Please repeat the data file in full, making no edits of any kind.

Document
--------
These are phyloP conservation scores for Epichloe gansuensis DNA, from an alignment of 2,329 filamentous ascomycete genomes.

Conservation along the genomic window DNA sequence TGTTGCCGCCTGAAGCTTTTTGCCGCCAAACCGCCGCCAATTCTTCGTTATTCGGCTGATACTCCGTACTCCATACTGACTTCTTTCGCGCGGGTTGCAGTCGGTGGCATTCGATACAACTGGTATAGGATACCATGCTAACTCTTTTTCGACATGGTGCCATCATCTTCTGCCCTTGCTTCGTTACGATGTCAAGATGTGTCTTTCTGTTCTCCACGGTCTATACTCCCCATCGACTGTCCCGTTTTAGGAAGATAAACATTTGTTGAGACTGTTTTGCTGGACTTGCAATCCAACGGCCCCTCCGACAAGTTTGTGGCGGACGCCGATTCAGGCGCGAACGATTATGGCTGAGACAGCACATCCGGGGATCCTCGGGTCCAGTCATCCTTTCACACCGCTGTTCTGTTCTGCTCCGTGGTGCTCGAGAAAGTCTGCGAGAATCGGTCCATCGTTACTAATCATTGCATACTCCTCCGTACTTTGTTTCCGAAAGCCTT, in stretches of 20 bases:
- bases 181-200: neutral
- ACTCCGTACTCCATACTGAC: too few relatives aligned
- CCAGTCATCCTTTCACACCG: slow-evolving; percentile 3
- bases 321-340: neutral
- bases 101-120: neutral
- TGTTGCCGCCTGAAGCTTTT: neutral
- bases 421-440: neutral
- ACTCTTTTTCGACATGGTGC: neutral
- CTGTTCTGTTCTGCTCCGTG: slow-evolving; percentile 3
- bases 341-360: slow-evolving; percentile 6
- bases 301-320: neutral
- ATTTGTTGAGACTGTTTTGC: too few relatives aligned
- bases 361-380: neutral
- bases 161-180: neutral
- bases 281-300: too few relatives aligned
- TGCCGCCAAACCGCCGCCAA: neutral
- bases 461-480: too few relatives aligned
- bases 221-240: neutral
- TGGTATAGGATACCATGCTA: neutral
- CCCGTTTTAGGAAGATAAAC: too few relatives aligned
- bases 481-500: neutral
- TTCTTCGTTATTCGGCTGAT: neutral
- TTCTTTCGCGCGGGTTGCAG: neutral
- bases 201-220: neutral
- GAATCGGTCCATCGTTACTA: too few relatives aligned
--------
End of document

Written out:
These are phyloP conservation scores for Epichloe gansuensis DNA, from an alignment of 2,329 filamentous ascomycete genomes.

Conservation along the genomic window DNA sequence TGTTGCCGCCTGAAGCTTTTTGCCGCCAAACCGCCGCCAATTCTTCGTTATTCGGCTGATACTCCGTACTCCATACTGACTTCTTTCGCGCGGGTTGCAGTCGGTGGCATTCGATACAACTGGTATAGGATACCATGCTAACTCTTTTTCGACATGGTGCCATCATCTTCTGCCCTTGCTTCGTTACGATGTCAAGATGTGTCTTTCTGTTCTCCACGGTCTATACTCCCCATCGACTGTCCCGTTTTAGGAAGATAAACATTTGTTGAGACTGTTTTGCTGGACTTGCAATCCAACGGCCCCTCCGACAAGTTTGTGGCGGACGCCGATTCAGGCGCGAACGATTATGGCTGAGACAGCACATCCGGGGATCCTCGGGTCCAGTCATCCTTTCACACCGCTGTTCTGTTCTGCTCCGTGGTGCTCGAGAAAGTCTGCGAGAATCGGTCCATCGTTACTAATCATTGCATACTCCTCCGTACTTTGTTTCCGAAAGCCTT, in stretches of 20 bases:
- bases 181-200: neutral
- ACTCCGTACTCCATACTGAC: too few relatives aligned
- CCAGTCATCCTTTCACACCG: slow-evolving; percentile 3
- bases 321-340: neutral
- bases 101-120: neutral
- TGTTGCCGCCTGAAGCTTTT: neutral
- bases 421-440: neutral
- ACTCTTTTTCGACATGGTGC: neutral
- CTGTTCTGTTCTGCTCCGTG: slow-evolving; percentile 3
- bases 341-360: slow-evolving; percentile 6
- bases 301-320: neutral
- ATTTGTTGAGACTGTTTTGC: too few relatives aligned
- bases 361-380: neutral
- bases 161-180: neutral
- bases 281-300: too few relatives aligned
- TGCCGCCAAACCGCCGCCAA: neutral
- bases 461-480: too few relatives aligned
- bases 221-240: neutral
- TGGTATAGGATACCATGCTA: neutral
- CCCGTTTTAGGAAGATAAAC: too few relatives aligned
- bases 481-500: neutral
- TTCTTCGTTATTCGGCTGAT: neutral
- TTCTTTCGCGCGGGTTGCAG: neutral
- bases 201-220: neutral
- GAATCGGTCCATCGTTACTA: too few relatives aligned